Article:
Cold buildings and warm eyes
February. It’s bitterly cold and the wind blows so hard at the top of the Empire State Building that you have to hold on to the wall. New York in front of you like in the palm of your hand. Buildings that push up, black, gray, impersonal, that makes you feel cramped and you want to hide, leave, sink somewhere where you wouldn’t see those concrete fists, fingers reaching for you.
You’re going down the drain. You are afraid to look up at the thought that all this scenery of rich America will come crashing down on you. You hide in the cafe from the concrete and the cold. As you sit at the counter, you notice the dark, warm eyes in the black face smiling at you, the mouth opening and asking if you are not cold, and you are getting warm. You are surprised to notice that there are people around you, creatures, warm and sensitive, a living contrast to the concrete city.
Later you go to an Indian restaurant for lunch. The space and air surround you with real Indian mysticism. Red tablecloths and burning candles on the tables. The staff moves silently, so that you startle when you feel the waiter next to you. When you come back the next day, they run up to you, thank you for visiting again, you get your table. Because you have become a permanent guest.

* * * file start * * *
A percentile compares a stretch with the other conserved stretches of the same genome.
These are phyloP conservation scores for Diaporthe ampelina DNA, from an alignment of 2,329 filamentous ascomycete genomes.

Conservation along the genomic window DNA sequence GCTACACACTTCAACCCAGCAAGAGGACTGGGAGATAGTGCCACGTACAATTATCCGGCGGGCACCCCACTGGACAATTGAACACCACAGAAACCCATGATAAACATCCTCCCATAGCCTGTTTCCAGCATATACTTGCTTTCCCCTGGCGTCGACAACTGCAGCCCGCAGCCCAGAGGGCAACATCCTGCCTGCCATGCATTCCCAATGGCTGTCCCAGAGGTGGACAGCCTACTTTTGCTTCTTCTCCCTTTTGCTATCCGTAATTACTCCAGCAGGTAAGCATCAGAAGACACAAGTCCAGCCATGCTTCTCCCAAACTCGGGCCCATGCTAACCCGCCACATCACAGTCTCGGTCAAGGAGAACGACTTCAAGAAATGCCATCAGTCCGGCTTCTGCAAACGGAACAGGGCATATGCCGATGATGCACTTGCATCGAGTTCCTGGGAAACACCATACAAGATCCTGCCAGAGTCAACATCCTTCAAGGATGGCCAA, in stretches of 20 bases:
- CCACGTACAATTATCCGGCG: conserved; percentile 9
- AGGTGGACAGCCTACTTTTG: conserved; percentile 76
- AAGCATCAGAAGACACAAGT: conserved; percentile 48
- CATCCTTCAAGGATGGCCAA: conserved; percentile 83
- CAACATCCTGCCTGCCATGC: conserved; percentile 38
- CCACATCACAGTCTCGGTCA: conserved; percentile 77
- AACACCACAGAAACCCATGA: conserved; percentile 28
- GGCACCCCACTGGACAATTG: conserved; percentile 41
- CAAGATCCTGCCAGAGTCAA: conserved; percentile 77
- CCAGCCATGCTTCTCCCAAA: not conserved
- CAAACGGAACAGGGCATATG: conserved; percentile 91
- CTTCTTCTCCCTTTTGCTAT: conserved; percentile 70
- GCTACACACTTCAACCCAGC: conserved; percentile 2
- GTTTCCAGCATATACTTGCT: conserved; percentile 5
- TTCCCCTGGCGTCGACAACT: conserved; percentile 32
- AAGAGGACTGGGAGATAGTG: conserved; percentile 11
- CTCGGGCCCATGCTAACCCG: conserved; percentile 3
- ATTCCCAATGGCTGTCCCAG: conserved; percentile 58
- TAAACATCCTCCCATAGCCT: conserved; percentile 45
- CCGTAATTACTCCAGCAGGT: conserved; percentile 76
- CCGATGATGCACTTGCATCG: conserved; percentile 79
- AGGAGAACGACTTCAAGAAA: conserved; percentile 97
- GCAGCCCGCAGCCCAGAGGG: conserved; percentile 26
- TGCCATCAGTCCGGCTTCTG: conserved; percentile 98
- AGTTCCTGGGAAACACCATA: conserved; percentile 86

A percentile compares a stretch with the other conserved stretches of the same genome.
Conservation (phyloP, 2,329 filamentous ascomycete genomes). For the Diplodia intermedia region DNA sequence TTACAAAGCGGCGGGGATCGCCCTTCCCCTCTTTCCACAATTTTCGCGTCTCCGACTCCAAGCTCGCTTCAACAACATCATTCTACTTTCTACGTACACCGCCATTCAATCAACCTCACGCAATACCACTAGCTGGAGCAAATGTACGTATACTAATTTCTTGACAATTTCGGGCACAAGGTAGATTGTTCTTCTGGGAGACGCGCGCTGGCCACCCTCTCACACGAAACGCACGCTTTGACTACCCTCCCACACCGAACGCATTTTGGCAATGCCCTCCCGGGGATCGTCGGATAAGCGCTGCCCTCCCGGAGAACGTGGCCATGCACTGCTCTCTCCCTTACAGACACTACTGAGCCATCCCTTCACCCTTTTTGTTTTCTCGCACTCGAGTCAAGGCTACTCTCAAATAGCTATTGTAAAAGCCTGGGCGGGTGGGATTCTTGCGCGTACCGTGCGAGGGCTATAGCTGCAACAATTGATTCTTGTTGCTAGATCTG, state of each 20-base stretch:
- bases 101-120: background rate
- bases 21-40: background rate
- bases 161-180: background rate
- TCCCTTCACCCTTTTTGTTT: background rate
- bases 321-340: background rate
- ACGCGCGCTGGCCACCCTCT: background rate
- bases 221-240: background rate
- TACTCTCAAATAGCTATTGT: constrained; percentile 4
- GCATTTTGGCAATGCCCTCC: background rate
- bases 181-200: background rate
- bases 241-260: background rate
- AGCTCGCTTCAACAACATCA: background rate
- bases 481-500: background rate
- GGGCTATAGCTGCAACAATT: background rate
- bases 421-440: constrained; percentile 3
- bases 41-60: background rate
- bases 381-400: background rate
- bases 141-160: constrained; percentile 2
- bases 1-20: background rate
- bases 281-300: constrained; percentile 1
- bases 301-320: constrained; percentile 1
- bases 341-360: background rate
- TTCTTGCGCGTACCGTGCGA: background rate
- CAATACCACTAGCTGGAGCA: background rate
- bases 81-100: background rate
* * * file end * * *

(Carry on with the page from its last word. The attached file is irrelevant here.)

During your lunch break, you watch people on the street. There is no rush anywhere, groups of people are standing on the corners, talking about yesterday’s hockey results, how long it will be so cold and whether the daughter has started piano lessons.
You walk down Broadway in the evening, bumping into people coming from or going to a theater performance. You turn onto 42nd Street, where the girls offer their services and the shop windows are blue. Suddenly, you no longer see the concrete outlines of buildings, but only the lights that blink, wink and blend with the stars in the night sky.
Alta-Ann and Alan invite you to dinner with a salad after the main course. You sit and talk about politics, religion, family. You drink straight whiskey as opposed to them who enjoy cocktails. And it seems to you that you have always known them. While Lo Yi is looking forward to the gift, his wife invites you to a Chinese dinner as soon as you get back to New York.
And despite all the coldness and closedness of the concrete metropolis, you can’t wait to be with these people again, hoping that they will always remain warm and open.
The article was first published in the magazine Mladina, in the fall of 1977, after my first visit to New York.